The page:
Blogger-Pastor, Ray Ortlund (Christ is Deeper Still and Immanuel Church - Nashville,TN), gives us this Biblical and useful guide to dealing with relationships.
Seven Ways We Can Guard and Repair Relationships
The original post can be seen here >>
1. We can rejoice in one another, because the Lord rejoices in us.
Psalm 16:3 sets the tone: “As for the saints in the land, they are the excellent ones, in whom is all my delight.” There is excellence to admire in every Christian.
2. We can create an environment of trust rather than negative scrutiny.
1 Corinthians 4:5 says, “Do not pronounce judgment before the time, before the Lord comes, who will bring to light the things now hidden in darkness and will disclose the purposes of the heart.” Human eyes are not competent to judge human hearts.
3. We can judge ourselves, even as we give each other the benefit of the doubt.
Matthew 7:5 says, “First take the log out of your own eye.”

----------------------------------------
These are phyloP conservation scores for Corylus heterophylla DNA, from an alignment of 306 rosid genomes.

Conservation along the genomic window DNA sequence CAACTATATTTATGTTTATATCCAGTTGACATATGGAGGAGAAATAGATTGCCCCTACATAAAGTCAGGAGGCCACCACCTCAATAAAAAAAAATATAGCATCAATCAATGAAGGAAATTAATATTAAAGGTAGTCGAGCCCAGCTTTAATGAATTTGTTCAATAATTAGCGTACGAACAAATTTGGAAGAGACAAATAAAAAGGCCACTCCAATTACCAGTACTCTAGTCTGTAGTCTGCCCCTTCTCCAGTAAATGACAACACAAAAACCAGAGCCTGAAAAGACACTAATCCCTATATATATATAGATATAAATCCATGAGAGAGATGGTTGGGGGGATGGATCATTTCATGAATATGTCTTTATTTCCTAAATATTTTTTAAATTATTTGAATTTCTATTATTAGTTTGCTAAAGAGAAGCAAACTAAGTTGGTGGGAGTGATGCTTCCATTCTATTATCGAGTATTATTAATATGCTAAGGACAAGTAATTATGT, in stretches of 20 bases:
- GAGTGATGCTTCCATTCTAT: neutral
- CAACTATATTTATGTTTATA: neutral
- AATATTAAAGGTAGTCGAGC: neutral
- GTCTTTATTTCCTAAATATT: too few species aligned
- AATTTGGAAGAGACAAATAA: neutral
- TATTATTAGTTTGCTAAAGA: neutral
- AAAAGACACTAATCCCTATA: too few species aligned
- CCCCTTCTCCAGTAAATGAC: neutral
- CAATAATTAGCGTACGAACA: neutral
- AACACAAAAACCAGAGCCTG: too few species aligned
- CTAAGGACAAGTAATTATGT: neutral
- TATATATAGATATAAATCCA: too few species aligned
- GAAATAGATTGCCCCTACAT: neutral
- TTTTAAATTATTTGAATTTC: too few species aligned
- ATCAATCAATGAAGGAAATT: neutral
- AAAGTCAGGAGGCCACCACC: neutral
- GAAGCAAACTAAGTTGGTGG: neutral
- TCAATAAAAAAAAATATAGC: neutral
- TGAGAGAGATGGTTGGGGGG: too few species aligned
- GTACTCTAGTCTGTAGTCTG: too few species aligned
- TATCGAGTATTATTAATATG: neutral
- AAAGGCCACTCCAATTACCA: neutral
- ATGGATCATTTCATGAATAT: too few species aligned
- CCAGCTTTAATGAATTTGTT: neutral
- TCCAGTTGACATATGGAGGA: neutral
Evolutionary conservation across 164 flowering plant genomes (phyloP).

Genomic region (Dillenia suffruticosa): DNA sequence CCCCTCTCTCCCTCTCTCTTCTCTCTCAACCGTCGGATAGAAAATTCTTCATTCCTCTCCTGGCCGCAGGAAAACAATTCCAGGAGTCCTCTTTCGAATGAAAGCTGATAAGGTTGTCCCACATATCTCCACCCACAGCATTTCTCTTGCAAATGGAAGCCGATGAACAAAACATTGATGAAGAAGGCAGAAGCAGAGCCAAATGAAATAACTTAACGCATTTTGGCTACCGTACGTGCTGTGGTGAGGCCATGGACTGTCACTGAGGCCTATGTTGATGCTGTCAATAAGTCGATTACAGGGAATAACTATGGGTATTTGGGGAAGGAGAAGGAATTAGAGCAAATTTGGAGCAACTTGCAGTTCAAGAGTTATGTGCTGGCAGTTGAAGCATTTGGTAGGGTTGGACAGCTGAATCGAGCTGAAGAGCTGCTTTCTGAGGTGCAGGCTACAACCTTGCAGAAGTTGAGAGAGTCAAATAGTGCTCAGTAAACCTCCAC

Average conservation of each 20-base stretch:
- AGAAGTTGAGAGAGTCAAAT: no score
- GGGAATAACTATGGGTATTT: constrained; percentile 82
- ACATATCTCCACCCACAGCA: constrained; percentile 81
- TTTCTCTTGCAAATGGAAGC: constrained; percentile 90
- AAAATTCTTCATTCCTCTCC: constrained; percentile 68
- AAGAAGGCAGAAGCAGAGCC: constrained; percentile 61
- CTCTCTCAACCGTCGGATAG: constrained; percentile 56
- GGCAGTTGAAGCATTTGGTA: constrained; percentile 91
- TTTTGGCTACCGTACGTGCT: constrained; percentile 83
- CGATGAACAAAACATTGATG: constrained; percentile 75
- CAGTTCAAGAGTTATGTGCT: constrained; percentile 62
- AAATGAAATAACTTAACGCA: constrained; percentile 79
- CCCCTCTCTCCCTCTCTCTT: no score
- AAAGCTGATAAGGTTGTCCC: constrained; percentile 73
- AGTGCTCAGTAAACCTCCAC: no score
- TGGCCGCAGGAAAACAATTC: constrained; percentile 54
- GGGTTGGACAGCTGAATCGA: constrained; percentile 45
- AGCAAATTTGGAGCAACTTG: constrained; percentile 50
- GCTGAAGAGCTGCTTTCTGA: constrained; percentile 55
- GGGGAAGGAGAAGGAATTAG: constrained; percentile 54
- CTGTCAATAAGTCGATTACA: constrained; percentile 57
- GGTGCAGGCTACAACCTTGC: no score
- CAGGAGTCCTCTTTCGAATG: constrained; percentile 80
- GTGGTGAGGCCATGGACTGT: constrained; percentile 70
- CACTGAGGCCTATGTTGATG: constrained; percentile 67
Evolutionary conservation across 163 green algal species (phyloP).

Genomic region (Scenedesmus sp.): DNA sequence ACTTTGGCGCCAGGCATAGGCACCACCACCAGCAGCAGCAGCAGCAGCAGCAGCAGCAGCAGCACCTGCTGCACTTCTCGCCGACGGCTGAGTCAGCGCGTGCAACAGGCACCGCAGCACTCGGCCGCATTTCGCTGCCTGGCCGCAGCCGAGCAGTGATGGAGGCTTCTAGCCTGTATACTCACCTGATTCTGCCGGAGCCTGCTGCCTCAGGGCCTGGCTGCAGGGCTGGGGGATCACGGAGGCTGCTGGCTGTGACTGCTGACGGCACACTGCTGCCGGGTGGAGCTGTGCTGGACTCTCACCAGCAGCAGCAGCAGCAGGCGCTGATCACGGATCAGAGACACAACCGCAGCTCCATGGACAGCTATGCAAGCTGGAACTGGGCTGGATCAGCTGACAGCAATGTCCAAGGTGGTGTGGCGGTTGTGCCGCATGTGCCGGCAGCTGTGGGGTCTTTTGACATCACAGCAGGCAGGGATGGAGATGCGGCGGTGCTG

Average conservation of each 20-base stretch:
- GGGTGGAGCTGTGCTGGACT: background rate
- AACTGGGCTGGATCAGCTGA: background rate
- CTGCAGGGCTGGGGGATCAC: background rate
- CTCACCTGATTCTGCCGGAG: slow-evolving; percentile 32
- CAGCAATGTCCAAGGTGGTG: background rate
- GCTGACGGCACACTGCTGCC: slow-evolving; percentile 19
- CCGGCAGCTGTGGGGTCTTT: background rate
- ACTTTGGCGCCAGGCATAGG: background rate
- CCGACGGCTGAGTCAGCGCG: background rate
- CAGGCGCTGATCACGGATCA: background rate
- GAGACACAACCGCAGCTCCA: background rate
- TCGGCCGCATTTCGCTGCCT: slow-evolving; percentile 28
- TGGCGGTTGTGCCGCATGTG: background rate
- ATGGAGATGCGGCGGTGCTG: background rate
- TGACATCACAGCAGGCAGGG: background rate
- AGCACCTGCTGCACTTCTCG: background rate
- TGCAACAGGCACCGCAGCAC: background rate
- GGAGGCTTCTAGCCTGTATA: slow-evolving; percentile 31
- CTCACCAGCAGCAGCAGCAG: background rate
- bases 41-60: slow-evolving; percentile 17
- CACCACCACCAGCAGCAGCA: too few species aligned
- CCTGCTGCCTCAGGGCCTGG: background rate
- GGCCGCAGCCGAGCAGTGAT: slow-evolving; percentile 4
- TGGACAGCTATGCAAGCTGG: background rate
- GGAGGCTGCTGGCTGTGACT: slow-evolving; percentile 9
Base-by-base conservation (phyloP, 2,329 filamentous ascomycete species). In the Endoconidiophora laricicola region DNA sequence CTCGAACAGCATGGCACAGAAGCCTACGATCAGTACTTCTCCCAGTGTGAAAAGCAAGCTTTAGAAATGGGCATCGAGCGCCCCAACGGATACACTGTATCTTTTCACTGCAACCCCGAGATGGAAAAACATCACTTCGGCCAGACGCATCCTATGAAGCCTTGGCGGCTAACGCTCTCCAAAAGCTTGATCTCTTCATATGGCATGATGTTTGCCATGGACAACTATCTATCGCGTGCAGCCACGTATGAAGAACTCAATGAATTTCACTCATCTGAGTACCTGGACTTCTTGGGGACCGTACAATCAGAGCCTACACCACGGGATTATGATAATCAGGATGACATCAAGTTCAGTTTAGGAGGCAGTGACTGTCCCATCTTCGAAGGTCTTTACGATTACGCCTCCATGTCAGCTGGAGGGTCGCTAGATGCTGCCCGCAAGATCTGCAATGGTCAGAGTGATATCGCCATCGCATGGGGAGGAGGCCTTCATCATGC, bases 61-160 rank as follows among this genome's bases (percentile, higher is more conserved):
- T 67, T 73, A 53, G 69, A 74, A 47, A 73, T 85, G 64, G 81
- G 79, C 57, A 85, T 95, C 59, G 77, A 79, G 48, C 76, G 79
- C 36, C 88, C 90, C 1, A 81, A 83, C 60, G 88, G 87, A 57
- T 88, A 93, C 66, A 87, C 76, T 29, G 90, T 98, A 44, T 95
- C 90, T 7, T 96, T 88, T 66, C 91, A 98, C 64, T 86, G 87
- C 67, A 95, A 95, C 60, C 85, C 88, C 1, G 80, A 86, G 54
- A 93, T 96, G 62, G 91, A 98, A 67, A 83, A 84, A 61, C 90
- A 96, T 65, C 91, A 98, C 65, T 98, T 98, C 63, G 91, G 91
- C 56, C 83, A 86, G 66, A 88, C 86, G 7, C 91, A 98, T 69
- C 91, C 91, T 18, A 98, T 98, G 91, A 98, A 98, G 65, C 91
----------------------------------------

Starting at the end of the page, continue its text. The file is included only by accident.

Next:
4. If a problem must be addressed, we can talk to, not about. Gossip destroys.
Matthew 18:15 says, “If your brother sins against you, go and tell him his fault, between you and him alone.” James 1:26 says, “If anyone thinks he is religious and does not bridle his tongue but deceives his heart, this person’s religion is worthless.”
5. If a problem must be addressed, we can avoid blanket statements but identify factual speciﬁcs, offer a positive path forward and preserve everyone’s dignity.
“You are ___________” is too absolute to be fair. It leaves a person with no freedom to improve. Better to say, “In this situation, when you _____________, that set us back. It would be helpful if, in the future, you would ______________. What do you think? And is there anything I can do that might help?”
6. We can always extend kindness.
Ephesians 4:32 says, “Be kind to one another.” The word “kind” is used in Matthew 11:30 when Jesus says, “My yoke is easy.” Kindness asks, “How can I make this situation as easy for the other person as possible? How can I avoid embarrassing this person? How can I make a positive response as easy as it can be?”
7. When we do wrong one another, we can say to the person harmed, “I was wrong. I am sorry. It won’t happen again. Is there anything I could do now that might make a positive difference?”
Where a wrong has been done, as the Bible defines wrong, an apology heals and helps.
“Esau ran to meet him and embraced him and fell on his neck and kissed him, and they wept.” Genesis 33:4
3 John 8